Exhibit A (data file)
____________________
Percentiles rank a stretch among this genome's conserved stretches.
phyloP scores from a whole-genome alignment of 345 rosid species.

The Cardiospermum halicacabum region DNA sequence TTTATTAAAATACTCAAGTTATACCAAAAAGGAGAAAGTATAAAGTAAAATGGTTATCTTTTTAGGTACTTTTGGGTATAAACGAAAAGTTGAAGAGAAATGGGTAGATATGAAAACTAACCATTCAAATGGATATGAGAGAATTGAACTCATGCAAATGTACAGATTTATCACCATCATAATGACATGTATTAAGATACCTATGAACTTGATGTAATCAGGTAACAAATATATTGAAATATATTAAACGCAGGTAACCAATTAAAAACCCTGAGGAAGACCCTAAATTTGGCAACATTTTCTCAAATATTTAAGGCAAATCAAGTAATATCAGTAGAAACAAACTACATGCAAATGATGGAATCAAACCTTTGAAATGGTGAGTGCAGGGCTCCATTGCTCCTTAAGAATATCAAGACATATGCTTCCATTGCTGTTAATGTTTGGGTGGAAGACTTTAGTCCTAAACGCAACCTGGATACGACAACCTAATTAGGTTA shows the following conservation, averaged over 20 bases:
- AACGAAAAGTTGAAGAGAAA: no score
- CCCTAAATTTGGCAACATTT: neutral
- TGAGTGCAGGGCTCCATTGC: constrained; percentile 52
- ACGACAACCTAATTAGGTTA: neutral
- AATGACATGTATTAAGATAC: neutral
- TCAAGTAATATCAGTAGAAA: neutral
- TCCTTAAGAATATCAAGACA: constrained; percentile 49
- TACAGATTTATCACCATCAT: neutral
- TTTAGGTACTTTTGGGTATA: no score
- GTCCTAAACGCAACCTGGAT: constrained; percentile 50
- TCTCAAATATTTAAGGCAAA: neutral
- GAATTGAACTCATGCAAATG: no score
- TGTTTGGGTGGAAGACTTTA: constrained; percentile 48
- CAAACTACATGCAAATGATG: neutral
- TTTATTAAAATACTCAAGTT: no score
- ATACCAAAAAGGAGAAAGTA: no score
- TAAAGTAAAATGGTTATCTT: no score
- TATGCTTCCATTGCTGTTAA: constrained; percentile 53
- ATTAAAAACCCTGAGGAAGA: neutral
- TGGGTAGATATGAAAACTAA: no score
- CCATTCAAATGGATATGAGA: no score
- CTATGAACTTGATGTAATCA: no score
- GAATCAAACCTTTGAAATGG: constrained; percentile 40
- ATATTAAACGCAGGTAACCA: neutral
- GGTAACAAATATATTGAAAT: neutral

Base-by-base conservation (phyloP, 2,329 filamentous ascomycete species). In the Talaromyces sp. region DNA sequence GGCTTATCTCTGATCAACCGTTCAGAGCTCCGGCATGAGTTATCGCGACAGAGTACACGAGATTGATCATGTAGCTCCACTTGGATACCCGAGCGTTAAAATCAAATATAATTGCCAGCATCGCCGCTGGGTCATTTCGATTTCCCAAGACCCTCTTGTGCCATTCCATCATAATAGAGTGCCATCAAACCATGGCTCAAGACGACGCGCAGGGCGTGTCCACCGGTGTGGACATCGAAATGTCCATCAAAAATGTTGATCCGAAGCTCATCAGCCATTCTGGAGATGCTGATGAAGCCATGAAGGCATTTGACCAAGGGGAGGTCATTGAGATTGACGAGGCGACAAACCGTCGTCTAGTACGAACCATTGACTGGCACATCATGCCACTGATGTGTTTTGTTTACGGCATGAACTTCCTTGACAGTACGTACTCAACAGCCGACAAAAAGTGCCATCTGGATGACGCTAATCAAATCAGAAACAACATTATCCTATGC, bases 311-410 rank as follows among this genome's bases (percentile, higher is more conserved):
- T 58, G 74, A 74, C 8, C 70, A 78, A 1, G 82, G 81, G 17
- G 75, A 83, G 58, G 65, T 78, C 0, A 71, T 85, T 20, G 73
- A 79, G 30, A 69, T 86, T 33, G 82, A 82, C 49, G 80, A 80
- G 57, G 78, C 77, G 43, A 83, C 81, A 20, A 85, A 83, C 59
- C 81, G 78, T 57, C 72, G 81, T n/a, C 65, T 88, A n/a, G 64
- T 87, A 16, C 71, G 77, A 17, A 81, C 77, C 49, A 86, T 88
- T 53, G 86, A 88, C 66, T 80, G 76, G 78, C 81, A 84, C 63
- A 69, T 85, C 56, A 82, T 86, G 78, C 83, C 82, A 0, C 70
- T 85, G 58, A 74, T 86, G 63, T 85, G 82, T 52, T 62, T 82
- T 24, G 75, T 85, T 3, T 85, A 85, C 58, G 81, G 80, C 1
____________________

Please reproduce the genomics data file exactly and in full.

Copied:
Percentiles rank a stretch among this genome's conserved stretches.
phyloP scores from a whole-genome alignment of 345 rosid species.

The Cardiospermum halicacabum region DNA sequence TTTATTAAAATACTCAAGTTATACCAAAAAGGAGAAAGTATAAAGTAAAATGGTTATCTTTTTAGGTACTTTTGGGTATAAACGAAAAGTTGAAGAGAAATGGGTAGATATGAAAACTAACCATTCAAATGGATATGAGAGAATTGAACTCATGCAAATGTACAGATTTATCACCATCATAATGACATGTATTAAGATACCTATGAACTTGATGTAATCAGGTAACAAATATATTGAAATATATTAAACGCAGGTAACCAATTAAAAACCCTGAGGAAGACCCTAAATTTGGCAACATTTTCTCAAATATTTAAGGCAAATCAAGTAATATCAGTAGAAACAAACTACATGCAAATGATGGAATCAAACCTTTGAAATGGTGAGTGCAGGGCTCCATTGCTCCTTAAGAATATCAAGACATATGCTTCCATTGCTGTTAATGTTTGGGTGGAAGACTTTAGTCCTAAACGCAACCTGGATACGACAACCTAATTAGGTTA shows the following conservation, averaged over 20 bases:
- AACGAAAAGTTGAAGAGAAA: no score
- CCCTAAATTTGGCAACATTT: neutral
- TGAGTGCAGGGCTCCATTGC: constrained; percentile 52
- ACGACAACCTAATTAGGTTA: neutral
- AATGACATGTATTAAGATAC: neutral
- TCAAGTAATATCAGTAGAAA: neutral
- TCCTTAAGAATATCAAGACA: constrained; percentile 49
- TACAGATTTATCACCATCAT: neutral
- TTTAGGTACTTTTGGGTATA: no score
- GTCCTAAACGCAACCTGGAT: constrained; percentile 50
- TCTCAAATATTTAAGGCAAA: neutral
- GAATTGAACTCATGCAAATG: no score
- TGTTTGGGTGGAAGACTTTA: constrained; percentile 48
- CAAACTACATGCAAATGATG: neutral
- TTTATTAAAATACTCAAGTT: no score
- ATACCAAAAAGGAGAAAGTA: no score
- TAAAGTAAAATGGTTATCTT: no score
- TATGCTTCCATTGCTGTTAA: constrained; percentile 53
- ATTAAAAACCCTGAGGAAGA: neutral
- TGGGTAGATATGAAAACTAA: no score
- CCATTCAAATGGATATGAGA: no score
- CTATGAACTTGATGTAATCA: no score
- GAATCAAACCTTTGAAATGG: constrained; percentile 40
- ATATTAAACGCAGGTAACCA: neutral
- GGTAACAAATATATTGAAAT: neutral

Base-by-base conservation (phyloP, 2,329 filamentous ascomycete species). In the Talaromyces sp. region DNA sequence GGCTTATCTCTGATCAACCGTTCAGAGCTCCGGCATGAGTTATCGCGACAGAGTACACGAGATTGATCATGTAGCTCCACTTGGATACCCGAGCGTTAAAATCAAATATAATTGCCAGCATCGCCGCTGGGTCATTTCGATTTCCCAAGACCCTCTTGTGCCATTCCATCATAATAGAGTGCCATCAAACCATGGCTCAAGACGACGCGCAGGGCGTGTCCACCGGTGTGGACATCGAAATGTCCATCAAAAATGTTGATCCGAAGCTCATCAGCCATTCTGGAGATGCTGATGAAGCCATGAAGGCATTTGACCAAGGGGAGGTCATTGAGATTGACGAGGCGACAAACCGTCGTCTAGTACGAACCATTGACTGGCACATCATGCCACTGATGTGTTTTGTTTACGGCATGAACTTCCTTGACAGTACGTACTCAACAGCCGACAAAAAGTGCCATCTGGATGACGCTAATCAAATCAGAAACAACATTATCCTATGC, bases 311-410 rank as follows among this genome's bases (percentile, higher is more conserved):
- T 58, G 74, A 74, C 8, C 70, A 78, A 1, G 82, G 81, G 17
- G 75, A 83, G 58, G 65, T 78, C 0, A 71, T 85, T 20, G 73
- A 79, G 30, A 69, T 86, T 33, G 82, A 82, C 49, G 80, A 80
- G 57, G 78, C 77, G 43, A 83, C 81, A 20, A 85, A 83, C 59
- C 81, G 78, T 57, C 72, G 81, T n/a, C 65, T 88, A n/a, G 64
- T 87, A 16, C 71, G 77, A 17, A 81, C 77, C 49, A 86, T 88
- T 53, G 86, A 88, C 66, T 80, G 76, G 78, C 81, A 84, C 63
- A 69, T 85, C 56, A 82, T 86, G 78, C 83, C 82, A 0, C 70
- T 85, G 58, A 74, T 86, G 63, T 85, G 82, T 52, T 62, T 82
- T 24, G 75, T 85, T 3, T 85, A 85, C 58, G 81, G 80, C 1